Well, Stephen King did me wrong with this particular book, and I have a feeling it was not Blood Games he read when he wrote, “If you’ve missed Laymon, you’ve missed a treat.” In Blood Games, five young women meet in college where they forge an unbreakable relationship in the shower room of all places. Get where this book is going? Finley, Cora, Abilene, Helen, and Vivian are like the Spice Girls, each representing a female stereotype, except this time there is a fat, ugly Spice, who comes up with the vacation idea to the haunted lodge. The first thing that happens when the women get to the lodge? They strip. Because, of course, that’s what women do when they get together. They take off their clothes. And they put them on again and take them off: “Vivian, already in her panties, shot her arms through the shoulder straps of her bra and pulled the flimsy red cups over her breasts and fastened the hooks. Helen was zipping the fly of her Bermuda shorts.”

I should have kept a tally of how often these women strip. By page 300 it truly gets ridiculous, as Laymon lovingly tells of bras becoming unhooked, panties tucked into the waistbands of skirts, and how free the women suddenly felt divorced from their undergarments. That pretty much is the plot of this book. There is a little Deliverance-style tangle with the backwoods inhabitants, but this secondary plot pales in comparison to the stripteases.

I suppose there is a market for this type of book, but I’m not happy about it. I’m going to give Laymon one more try and read his Bram Stoker award-winning The Traveling Vampire Show, but if it’s as bad as Blood Games, I’m giving up Laymon for Lent.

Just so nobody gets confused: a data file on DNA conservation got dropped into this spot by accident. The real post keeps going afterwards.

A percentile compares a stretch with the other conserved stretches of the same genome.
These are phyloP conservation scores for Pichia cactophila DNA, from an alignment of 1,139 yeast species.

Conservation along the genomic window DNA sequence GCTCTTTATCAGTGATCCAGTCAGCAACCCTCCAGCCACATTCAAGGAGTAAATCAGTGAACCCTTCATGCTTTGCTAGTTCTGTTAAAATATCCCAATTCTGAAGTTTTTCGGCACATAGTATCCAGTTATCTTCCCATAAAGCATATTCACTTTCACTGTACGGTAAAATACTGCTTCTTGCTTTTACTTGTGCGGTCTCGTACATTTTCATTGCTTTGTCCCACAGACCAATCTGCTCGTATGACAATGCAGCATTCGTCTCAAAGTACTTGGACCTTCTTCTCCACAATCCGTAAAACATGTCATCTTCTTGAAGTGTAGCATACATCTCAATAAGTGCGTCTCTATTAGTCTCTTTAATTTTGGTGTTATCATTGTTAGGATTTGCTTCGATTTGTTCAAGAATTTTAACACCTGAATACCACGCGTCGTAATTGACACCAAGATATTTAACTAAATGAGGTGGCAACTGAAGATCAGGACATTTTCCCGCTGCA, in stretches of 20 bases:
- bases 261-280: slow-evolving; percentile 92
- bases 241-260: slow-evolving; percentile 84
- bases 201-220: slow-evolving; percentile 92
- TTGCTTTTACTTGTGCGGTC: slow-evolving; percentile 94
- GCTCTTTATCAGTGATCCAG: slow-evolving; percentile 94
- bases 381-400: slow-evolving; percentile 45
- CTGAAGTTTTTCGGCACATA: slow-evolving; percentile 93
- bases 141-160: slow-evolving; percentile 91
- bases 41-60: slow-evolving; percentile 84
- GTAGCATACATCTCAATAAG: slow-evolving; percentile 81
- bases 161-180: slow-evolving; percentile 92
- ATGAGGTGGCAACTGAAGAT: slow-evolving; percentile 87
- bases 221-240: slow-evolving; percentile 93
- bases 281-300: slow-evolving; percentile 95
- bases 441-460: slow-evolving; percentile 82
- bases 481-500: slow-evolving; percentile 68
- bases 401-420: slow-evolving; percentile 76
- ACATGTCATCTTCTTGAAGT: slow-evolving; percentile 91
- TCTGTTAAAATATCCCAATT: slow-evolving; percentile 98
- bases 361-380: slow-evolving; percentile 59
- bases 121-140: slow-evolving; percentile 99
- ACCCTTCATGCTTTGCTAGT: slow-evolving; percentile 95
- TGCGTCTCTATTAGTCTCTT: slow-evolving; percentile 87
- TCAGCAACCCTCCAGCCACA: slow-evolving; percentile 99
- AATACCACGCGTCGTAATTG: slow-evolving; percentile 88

Rebecca du Maurier’s Rebecca

I first read this book when I was in college and near the age of the narrator. At that time, I very much identified with the narrator’s wish about wanting to be a woman of thirty-six wearing black velvet and pearls. That older woman represented life experience, confidence, and sophistication–everything that I and the narrator lacked. At the age of twenty, I was one raw, exposed nerve and every life experience, good or bad, jangled me, making me feel unsure of myself and inferior.

Listening to the book now on CD, I recognize what I used to be in the narrator and I also became extremely annoyed by how sensitive she is and how easily she lets others manipulate and manhandle her. I thought I would turn the audiobook back in to the library before finishing it because the narrator’s simpiness bothered me so much, but then I got to the exquisite masquerade ball scene. The building tension and excruciating faux pas that occurs are beautifully done, and I see that narrator’s naivete is necessary to pull this story off.

This really is a novel about women and the evil that women do, especially to each other. Rebecca reminds me very much of a gothic Carrie, and I know that Stephen King has been quite influenced by Du Maurier’s story. In his novel Bag of Bones, the main character thinks of Rebecca often and quotes from the book. I wonder if Rebecca was influencing King back as far as his first novel Carrie, where the penultimate trick on Carrie is her hazing at the high school prom.

There’s the same women triangle–the ugly duckling, the slut, and the unwilling/willing accomplice to the cruel trick (King always said he didn’t trust Sue Snell’s intentions). The ugly ducklings both believe that with their dance finery and a little makeup they can change their situations on the social totem pole, and both of the characters get their comeuppance at the gala event and are made to feel ashamed of how they dressed and made themselves up, thinking they could be somebody different.

Carrie and Rebecca are classic novels–Mean Girls with teeth. I think more horror could be wrung from the subject of female aggression and will try to think of more books and movies on this subject.